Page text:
The disintegration of the communist bloc and the Warsaw Pact and Poland joining NATO were all factors that left the entire Polish defense industry in a situation that no one could have predicted in 1988. These changes caused the defense sector serious difficulties but also included elements that promised to stimulate development.

A new economic policy, founded on the real value of the zloty, and rigid financial discipline affected budget spending the quickest in such areas as arms and military equipment purchases. The collapse of the Warsaw Pact and the Soviet Union reduced international tensions as well as reducing the demand for weapons. The anticipated accession to the powerful NATO alliance had a similar effect.

The Ministry of Defense limited its purchases from the defense industry. This became a trend, contrary to the expectations of many managers of arms factories who had counted on this being a temporary situation. However, while reducing the budget for buying equipment, the ministry did not reduce spending on research and development. Extra opportunities were provided by the process of integration with NATO. Joining a new alliance required adjusting existing equipment to joint operations, in other words ensuring “interoperability.” Radwar did excellently in taking advantage of this niche, and that was how the production diversification process began.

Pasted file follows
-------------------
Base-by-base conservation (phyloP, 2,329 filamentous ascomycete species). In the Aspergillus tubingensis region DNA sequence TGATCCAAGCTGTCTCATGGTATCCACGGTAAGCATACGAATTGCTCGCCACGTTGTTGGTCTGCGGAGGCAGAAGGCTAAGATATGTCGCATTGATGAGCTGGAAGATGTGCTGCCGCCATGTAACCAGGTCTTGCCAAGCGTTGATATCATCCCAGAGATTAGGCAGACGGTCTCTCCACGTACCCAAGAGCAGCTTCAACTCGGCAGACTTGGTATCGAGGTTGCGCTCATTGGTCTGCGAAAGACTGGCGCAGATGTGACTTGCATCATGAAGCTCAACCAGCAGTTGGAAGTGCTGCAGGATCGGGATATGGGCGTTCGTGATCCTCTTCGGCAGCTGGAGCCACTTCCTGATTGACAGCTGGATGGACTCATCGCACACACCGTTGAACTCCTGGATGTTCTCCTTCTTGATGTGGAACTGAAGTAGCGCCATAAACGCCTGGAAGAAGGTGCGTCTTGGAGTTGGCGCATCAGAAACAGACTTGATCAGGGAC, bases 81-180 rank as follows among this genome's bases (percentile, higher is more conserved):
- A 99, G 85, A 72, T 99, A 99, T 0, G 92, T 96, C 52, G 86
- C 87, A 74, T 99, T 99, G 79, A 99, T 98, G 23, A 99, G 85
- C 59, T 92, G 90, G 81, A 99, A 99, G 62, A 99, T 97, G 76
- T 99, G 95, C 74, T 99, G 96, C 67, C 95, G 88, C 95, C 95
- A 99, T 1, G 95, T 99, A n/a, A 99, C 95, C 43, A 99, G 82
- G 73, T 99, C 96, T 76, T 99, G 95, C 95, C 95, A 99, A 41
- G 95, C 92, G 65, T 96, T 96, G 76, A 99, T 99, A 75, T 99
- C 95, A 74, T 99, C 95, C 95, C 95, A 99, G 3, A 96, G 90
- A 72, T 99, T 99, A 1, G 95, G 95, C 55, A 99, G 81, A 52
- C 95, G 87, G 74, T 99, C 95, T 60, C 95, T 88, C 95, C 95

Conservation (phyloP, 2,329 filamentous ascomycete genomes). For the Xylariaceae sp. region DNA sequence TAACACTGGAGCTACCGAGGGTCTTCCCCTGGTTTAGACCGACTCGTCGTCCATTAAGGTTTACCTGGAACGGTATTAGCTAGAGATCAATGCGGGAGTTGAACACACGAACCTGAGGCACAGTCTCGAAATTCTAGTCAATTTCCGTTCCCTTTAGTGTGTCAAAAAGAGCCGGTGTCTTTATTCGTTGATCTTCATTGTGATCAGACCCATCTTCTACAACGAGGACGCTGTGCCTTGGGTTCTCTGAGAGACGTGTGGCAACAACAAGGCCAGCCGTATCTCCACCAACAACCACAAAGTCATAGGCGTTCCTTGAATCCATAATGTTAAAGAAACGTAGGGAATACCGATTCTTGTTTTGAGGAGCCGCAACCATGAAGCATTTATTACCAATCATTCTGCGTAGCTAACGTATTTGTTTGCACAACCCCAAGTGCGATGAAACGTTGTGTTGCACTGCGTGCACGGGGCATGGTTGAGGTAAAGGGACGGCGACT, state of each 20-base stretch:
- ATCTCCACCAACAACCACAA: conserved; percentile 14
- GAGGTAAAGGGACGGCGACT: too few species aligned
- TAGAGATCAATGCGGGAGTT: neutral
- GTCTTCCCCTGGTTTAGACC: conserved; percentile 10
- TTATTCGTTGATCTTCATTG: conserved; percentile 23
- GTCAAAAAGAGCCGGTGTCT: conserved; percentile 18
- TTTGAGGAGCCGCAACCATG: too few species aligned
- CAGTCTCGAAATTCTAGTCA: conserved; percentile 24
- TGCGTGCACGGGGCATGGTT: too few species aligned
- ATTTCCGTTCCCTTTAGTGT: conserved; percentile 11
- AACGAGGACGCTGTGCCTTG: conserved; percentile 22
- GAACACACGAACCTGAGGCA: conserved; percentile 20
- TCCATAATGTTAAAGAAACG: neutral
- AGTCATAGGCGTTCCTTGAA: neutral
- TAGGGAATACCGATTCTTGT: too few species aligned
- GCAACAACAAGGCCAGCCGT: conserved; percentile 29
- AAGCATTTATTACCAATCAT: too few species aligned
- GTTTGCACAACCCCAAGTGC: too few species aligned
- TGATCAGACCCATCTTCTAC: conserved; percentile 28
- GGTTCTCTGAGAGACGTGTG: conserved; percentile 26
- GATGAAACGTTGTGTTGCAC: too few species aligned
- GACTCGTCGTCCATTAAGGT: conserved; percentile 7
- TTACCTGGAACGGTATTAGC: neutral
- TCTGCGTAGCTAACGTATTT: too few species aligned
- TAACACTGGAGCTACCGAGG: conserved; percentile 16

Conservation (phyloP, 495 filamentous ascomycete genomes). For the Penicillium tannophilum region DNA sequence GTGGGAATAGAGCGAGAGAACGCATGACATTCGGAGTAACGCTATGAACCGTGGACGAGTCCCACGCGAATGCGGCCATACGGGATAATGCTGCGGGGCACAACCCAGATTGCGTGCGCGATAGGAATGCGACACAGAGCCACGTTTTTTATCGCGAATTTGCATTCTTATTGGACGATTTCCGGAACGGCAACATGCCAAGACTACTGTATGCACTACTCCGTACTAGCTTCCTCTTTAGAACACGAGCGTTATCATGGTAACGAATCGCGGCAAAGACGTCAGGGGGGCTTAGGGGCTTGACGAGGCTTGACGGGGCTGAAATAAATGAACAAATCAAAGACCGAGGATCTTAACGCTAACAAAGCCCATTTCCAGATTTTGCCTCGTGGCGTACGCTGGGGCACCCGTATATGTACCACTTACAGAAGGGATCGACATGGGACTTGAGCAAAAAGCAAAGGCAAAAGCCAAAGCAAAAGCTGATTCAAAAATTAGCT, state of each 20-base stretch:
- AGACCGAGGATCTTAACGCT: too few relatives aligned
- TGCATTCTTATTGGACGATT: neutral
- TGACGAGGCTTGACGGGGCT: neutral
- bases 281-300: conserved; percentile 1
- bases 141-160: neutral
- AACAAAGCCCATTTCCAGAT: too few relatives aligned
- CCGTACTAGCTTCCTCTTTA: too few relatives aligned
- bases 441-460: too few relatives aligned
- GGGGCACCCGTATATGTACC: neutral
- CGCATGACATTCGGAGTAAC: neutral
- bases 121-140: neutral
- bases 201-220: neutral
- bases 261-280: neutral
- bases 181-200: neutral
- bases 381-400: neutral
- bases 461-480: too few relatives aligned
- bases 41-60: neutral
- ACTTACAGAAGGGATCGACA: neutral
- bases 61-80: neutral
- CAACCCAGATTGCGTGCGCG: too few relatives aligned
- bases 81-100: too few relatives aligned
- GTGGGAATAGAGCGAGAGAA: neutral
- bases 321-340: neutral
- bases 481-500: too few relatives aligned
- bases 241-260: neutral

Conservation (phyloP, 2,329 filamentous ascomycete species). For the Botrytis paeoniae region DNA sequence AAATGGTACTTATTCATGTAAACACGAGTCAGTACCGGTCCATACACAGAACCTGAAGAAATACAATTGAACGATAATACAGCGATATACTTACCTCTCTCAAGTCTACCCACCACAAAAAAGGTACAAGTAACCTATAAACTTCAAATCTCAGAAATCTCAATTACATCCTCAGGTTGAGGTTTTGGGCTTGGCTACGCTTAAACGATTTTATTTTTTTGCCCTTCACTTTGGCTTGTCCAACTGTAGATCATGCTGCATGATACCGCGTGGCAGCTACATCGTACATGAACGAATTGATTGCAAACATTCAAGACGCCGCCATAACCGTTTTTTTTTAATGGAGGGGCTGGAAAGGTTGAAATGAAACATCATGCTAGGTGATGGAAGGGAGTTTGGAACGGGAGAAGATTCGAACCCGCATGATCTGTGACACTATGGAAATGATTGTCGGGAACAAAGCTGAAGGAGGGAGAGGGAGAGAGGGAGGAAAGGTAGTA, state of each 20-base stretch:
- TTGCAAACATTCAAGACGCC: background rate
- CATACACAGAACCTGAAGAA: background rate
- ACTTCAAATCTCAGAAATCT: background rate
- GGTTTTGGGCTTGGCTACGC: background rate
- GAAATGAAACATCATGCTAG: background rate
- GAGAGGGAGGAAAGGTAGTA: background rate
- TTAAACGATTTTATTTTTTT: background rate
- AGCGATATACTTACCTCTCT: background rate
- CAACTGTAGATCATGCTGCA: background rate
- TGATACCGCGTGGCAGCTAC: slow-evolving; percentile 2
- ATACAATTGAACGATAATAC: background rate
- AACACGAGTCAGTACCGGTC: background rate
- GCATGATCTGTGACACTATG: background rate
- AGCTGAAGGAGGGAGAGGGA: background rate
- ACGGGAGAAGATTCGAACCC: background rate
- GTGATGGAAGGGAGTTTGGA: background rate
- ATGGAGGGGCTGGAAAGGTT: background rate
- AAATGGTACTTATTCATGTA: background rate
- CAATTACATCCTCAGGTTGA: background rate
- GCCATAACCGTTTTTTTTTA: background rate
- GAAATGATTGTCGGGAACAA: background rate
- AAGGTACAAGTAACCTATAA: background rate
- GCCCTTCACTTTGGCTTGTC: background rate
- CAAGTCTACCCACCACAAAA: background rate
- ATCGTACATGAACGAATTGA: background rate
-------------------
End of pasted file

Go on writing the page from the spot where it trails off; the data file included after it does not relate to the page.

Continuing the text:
The 1990s were a time of continually decreasing production of the company’s earlier flagship products – radar systems – but with optimism stemming from two huge R&D programs that Radwar carried out for the ministry as the main contractor. The first one involved comprehensive equipping of the Polish armed forces with an Identification Friend or Foe (IFF) system compatible with NATO’s, codename Supraśl, while the other was the Loara anti-aircraft artillery system. Besides these two pillars, the company carried out several other programs that enabled it to stay in good financial condition and maintain its leading position in the defense industry.

Radwar was transformed into a joint-stock company in late 1994, incorporating the following facilities: Rawar, Zurad (in Ostrów Mazowiecka), Profel (in Szydłowiec) and Zanten (in Kobyłka).

After 1990 production orders were few. Ideas for the modernization of already manufactured devices emerged, a natural reaction to the drastic cuts in the Ministry of Defense’s budget. At the same time, the situation was quite good as regards orders for research and development work.